Faber Finds

Awhile ago, I wrote about David Stacton's The Judges of the Secret Court. Stacton was an incredibly prolific and versatile author: he wrote historical fiction and poetry, Westerns and murder mysteries, even some gay pornography. In a 1963 Time article, Stacton was listed as one of the ten most promising young American writers of the time; others on the list included Ralph Ellison, Philip Roth, John Updike, Joseph Heller, and Walker Percy. Fate has not been kind to Stacton. His novels have long been out of print, and few people (including myself) have read anything beyond The Judges of the Secret Court.Stacton fans now have reason to hope, however. Several of Stacton's novels have now been made available through the Faber Finds imprint, which Faber & Faber has launched in the hopes of "bringing great writing back into print." Two of Stacton's novels--The Self-Enchanted and A Fox Inside--are now available in print-on-demand or ebook format, and more titles will appear in the coming months. (Thanks to Robert Nedelkoff for the heads up.) Faber Finds already includes hundreds of books, everything from W. H. Auden's edited collection ofNineteenth-Century Minor Poets to H. G. Wells's Utopian novel Men Like Gods to Lionel Davidson's Kolymsky Heights. It's a wonderful initiative, one that will hopefully give neglected writers like Stacton a chance to find new readers.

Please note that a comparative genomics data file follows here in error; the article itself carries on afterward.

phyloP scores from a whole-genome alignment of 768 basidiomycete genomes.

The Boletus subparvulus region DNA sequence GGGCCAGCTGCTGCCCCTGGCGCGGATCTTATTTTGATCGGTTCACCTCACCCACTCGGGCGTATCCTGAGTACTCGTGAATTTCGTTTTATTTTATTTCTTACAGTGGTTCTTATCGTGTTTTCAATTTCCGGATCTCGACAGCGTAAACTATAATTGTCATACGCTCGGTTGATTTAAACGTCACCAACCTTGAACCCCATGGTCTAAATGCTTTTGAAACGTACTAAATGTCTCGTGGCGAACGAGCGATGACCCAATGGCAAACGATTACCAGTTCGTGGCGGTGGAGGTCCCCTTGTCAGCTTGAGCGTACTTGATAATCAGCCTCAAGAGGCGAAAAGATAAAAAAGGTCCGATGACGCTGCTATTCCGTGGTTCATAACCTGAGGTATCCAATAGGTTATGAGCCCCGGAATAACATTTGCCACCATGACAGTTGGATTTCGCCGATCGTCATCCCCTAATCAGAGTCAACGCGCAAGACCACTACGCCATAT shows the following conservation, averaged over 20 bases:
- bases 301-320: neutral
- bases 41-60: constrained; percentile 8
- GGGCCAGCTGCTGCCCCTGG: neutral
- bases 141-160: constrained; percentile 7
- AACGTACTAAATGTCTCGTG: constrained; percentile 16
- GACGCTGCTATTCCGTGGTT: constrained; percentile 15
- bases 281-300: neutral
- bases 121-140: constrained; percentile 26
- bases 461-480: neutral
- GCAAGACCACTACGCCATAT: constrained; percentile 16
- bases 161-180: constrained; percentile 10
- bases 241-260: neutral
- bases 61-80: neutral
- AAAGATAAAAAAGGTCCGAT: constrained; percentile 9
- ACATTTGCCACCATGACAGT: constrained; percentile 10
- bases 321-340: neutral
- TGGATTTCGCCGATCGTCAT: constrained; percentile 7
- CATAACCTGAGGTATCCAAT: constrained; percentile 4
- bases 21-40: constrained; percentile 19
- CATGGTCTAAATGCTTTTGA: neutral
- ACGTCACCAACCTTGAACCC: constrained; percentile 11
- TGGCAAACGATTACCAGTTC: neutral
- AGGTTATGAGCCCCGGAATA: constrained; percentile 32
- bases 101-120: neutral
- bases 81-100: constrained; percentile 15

Anthony Domestico is Chair of the Literature Department at Purchase College, and a frequent contributor to Commonweal. His book Poetry and Theology in the Modernist Period is available from Johns Hopkins University Press.

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